Employers: Considerations before you hire and fire

(NC) --  Employees can be your biggest asset, if you hire the right people. Lisa Gallivan, a partner at one of Atlantic Canada's leading regional law firms, Stewart McKelvey, and co-owner of her own small business, Mills, advises employers to consider the following when hiring, and firing, employees:

• Know your candidate.  Conduct interviews, reference checks and any other checks necessary for the position (e.g. criminal background check). Be informed about what background checks you can request, limitations on questions you can ask and what social media searches you can perform.

• Structure the relationship.  Both employer and employee should be clear about the technical structure of the employment relationship. Is your employee full-time, part-time or a term employee?  Will the employee work in a specific department? Who will the employee report to?  How will the employee be paid? Will there be a probationary period?

• Have a contract in writing.  The contract can be as simple as a letter of offer or something more formal, but should set out the obligations of both the employer and the employee.  

• Communicate your workplace policies.  Policies will only protect you if employees know about them.  Have new employees sign a copy of each policy or a policy handbook after you have provided them with training.

• Keep your employees safe.  Provide training and instruction on workplace requirements (attire, procedure, etc.), especially those designed to ensure employee safety and be sure to highlight any potential hazards specific to your workplace.

• Use restrictive covenants when appropriate. If your new employee will have high-level access to your clients or classified information about your business, consider including a non-solicitation or non-competition clause in your employment agreement.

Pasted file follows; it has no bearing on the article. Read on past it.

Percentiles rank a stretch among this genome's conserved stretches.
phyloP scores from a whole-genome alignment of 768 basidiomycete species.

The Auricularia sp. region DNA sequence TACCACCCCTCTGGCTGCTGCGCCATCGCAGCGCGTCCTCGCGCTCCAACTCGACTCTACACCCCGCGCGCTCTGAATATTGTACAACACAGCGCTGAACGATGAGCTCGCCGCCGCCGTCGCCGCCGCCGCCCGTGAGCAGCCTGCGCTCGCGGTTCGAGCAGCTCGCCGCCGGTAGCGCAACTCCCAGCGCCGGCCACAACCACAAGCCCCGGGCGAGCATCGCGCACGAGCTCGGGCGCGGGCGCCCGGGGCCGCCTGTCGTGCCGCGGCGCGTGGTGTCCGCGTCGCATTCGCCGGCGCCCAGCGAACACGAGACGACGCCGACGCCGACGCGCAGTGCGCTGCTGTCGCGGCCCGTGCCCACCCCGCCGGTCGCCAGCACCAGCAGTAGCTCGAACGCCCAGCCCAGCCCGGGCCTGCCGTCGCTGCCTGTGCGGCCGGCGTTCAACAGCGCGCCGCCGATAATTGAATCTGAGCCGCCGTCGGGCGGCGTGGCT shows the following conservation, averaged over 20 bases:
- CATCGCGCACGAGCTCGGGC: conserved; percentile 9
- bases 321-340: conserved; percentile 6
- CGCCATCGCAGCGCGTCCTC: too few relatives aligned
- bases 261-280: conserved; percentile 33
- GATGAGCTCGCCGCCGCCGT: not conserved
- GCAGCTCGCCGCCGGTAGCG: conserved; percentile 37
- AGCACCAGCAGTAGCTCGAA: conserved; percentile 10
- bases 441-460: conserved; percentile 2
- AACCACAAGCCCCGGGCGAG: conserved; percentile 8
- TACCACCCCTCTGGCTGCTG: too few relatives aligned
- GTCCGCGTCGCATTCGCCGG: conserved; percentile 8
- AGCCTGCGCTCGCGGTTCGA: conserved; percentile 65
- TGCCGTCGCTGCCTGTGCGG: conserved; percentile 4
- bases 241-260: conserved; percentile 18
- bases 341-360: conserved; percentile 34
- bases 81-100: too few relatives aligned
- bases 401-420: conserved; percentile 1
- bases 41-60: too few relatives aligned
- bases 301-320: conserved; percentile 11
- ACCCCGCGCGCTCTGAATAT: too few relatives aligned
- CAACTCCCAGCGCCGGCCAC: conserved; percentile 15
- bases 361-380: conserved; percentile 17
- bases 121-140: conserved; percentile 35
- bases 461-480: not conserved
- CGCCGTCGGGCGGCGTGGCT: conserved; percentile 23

• Know when it is time to terminate. Employees can be terminated for just cause or can be terminated without cause if reasonable notice is provided.  Do not let floundering employees linger.  

• Know your Human Rights responsibilities.  Employers are required to accommodate individuals with illnesses, disabilities or other characteristics protected by statute.  Termination may not be appropriate until multiple forms of accommodation have been attempted or until it is clear the employment contract has been frustrated.

• Know how much notice is required.  Employees terminated without cause are generally entitled to common law notice, unless the contract of employment has limited the liability in this regard to the statutory, or a higher, minimum.  Common law notice is based on a number of factors including age, length of service, position, other available jobs, etc.  

• Document, Document, Document.  Documents relating reason for the termination and the employer's decision to terminate should be kept, including original notes from interviews with employees. 

For more information visit www.stewartmckelvey.com



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